February 07, 2024 | 07:00 GMT+7

Vietnam announces eleven standards for electric vehicle charging stations

Giang Hoang -

Standards crafted based on equivalent standards from around the world.

The Ministry of Science and Technology (MoST) has announced the development and issuance of eleven Vietnamese standards for electric vehicle (EV) charging stations, comprising nine standards on charging stations and two on EV battery swapping.

This information was provided in official documents, specifically Document No. 149 signed by Minister of Science and Technology Huynh Thanh Dat on January 18 in response to recommendations from constituents in south-central Binh Dinh province, and Document No. 148 responding to constituents in north-central Thanh Hoa province regarding standardization and technical regulations for EV charging stations. These matters were raised during the sixth session of the 15th National Assembly last November.

The standards have been crafted based on equivalent standards of the International Organization for Standardization (ISO) and the International Electrotechnical Commission (IEC). There are currently five charging standards from Europe, the US, Japan, and China, and a global standard based on Tesla’s development, covering both AC (alternating current) and DC (direct current) charging stations.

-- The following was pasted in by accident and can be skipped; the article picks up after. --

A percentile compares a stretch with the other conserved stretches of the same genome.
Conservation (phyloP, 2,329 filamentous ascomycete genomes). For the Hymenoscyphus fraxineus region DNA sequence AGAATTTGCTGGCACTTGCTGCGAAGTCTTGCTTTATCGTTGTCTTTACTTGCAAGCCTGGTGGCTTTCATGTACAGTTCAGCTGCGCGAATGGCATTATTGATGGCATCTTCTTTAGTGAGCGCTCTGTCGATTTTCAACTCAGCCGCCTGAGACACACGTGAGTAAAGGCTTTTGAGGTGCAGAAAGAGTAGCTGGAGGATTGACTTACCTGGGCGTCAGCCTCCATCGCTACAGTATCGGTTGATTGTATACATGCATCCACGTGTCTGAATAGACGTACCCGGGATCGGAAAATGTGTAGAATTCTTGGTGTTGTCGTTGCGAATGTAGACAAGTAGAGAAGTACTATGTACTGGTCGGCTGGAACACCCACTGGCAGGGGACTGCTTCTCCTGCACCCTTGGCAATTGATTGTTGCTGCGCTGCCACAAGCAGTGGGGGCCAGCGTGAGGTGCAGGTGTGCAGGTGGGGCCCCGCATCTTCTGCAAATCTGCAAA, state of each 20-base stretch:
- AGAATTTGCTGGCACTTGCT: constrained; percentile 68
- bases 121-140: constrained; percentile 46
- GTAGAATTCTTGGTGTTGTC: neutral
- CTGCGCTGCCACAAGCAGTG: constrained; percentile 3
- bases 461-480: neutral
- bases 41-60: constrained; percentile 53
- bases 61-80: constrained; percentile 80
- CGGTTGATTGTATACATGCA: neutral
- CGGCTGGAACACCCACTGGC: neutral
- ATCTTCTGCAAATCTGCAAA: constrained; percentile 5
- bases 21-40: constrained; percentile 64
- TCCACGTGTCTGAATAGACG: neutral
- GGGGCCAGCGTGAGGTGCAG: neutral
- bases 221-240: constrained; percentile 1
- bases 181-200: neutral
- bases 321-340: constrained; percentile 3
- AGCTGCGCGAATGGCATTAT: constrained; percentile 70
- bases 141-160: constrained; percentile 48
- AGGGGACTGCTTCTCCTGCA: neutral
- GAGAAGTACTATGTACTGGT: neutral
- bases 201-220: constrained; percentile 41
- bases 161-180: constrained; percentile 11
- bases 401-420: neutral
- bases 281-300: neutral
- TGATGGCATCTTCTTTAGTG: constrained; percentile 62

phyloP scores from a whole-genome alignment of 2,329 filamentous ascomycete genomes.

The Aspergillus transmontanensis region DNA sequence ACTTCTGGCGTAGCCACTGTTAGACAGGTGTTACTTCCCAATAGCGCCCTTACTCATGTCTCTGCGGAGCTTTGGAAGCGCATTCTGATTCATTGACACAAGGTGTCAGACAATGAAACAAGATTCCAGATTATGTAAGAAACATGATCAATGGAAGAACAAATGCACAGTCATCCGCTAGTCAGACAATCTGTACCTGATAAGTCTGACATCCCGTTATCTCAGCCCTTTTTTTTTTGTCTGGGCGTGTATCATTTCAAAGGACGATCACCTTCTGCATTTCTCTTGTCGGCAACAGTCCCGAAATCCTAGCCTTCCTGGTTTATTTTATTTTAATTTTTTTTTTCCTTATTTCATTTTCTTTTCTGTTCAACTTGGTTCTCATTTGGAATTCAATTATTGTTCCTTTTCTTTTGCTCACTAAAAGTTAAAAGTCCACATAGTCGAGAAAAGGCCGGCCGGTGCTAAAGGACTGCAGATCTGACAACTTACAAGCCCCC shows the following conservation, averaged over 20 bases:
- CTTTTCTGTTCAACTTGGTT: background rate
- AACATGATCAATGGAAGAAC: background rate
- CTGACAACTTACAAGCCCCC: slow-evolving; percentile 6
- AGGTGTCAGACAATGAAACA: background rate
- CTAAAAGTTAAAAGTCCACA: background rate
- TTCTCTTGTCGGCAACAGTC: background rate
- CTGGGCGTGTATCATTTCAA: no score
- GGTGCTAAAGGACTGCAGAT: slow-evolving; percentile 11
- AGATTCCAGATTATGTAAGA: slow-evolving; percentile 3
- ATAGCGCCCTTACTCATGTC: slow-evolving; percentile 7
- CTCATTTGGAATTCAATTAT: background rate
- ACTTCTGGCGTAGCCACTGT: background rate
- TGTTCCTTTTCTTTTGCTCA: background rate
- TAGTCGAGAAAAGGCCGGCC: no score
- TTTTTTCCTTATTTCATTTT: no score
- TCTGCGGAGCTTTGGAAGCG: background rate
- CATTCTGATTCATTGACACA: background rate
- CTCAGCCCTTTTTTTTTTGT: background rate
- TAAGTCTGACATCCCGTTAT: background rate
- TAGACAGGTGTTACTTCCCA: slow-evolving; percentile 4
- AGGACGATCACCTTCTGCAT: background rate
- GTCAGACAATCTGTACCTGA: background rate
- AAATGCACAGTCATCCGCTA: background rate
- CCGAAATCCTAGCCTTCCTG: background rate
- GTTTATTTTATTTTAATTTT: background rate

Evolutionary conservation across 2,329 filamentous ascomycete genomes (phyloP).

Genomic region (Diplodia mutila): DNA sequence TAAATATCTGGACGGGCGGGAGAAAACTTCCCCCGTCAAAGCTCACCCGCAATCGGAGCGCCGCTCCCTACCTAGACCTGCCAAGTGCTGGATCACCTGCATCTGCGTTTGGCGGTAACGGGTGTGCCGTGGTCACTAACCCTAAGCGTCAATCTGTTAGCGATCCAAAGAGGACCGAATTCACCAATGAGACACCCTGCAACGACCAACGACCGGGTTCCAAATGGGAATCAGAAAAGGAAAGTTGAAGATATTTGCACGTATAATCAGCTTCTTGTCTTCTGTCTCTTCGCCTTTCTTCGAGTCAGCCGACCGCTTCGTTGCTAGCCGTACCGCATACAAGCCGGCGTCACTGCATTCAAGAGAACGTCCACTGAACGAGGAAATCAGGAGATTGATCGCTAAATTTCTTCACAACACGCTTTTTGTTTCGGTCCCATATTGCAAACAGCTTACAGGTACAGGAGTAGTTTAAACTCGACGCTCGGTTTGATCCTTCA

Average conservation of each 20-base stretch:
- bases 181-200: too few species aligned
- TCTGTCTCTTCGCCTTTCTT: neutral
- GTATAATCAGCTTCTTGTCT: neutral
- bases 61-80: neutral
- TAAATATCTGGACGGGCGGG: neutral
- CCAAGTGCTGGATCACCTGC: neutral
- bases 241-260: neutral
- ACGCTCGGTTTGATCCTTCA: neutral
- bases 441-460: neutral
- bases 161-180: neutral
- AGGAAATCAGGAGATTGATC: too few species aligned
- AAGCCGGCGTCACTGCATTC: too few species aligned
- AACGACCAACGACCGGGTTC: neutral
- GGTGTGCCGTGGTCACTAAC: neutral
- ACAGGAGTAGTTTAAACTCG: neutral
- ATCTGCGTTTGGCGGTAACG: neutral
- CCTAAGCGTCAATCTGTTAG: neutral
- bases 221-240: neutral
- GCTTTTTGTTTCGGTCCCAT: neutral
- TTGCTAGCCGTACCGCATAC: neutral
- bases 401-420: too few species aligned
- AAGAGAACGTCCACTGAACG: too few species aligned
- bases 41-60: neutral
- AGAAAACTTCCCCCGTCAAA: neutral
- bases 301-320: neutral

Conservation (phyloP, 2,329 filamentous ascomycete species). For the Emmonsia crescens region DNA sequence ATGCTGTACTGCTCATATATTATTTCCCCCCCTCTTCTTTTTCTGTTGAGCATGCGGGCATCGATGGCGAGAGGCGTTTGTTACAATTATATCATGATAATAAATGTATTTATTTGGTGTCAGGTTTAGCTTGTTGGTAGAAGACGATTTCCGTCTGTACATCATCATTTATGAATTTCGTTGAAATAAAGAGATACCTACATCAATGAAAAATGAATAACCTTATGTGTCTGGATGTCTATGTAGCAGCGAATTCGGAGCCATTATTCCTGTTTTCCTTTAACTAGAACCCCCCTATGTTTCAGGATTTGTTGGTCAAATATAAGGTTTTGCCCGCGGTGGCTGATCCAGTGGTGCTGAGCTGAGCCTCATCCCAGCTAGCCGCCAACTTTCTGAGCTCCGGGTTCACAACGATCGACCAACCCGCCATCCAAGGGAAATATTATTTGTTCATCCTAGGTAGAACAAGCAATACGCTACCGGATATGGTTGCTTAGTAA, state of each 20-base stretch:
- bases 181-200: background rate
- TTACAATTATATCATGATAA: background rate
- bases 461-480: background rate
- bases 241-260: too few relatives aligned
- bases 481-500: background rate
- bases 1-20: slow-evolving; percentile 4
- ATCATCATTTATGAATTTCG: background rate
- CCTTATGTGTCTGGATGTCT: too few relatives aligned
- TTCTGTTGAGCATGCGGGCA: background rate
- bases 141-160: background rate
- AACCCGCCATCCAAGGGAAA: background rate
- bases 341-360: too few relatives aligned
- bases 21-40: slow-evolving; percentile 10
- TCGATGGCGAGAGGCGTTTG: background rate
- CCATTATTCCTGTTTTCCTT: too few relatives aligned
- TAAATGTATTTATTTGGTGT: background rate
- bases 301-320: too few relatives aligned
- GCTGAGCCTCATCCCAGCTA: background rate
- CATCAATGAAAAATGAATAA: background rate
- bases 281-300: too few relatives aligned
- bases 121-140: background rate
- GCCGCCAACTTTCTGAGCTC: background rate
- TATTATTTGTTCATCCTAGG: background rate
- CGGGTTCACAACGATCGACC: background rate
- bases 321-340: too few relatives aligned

Experts have recommend strong government support for EV manufacturers, charging station providers, and citizens. Prioritizing charging infrastructure on high-traffic routes has been emphasized, along with investments in power grid infrastructure to meet the expanding demand for charging stations.

Furthermore, MoST is developing 18 standards related to EV charging stations and associated electrical devices such as charging heads, cables, and energy measurement devices for EV batteries. Additionally, there are revisions and supplements to certain provisions of Regulation No. 23, issued in 2013, which governs measurements for Group 2 vehicles. The supplementary content, “Electric vehicle battery charging measurement devices”, is expected to be released this year.

The document also highlights MoST’s future plans, along with those of relevant research departments to formulate and enact policies supporting investors in developing EV charging infrastructure and encouraging the use of this type of vehicle.

Vietnam currently lacks policies supporting the development of a charging station network, leaving demand among citizens unmet. At a forum promoting EV development held in November 2023, Pham Hoai Chung, Deputy Head in Charge of the Institute for Strategy and Development of Transportation, revealed that there are currently 20,065 EVs that have been produced, assembled, imported, and certified in the country. This number is expected to grow, but the charging station network is severely lacking.

Various factors limit the development of charging stations around Vietnam, such as manufacturers having to fund their construction independently, leading to high costs and prolonged return on investment. Additionally, the limited surge in EV numbers has failed to attract charging station providers. Other societal and macro-level factors from government policies contribute to these restrictions in Vietnam’s charging station development.


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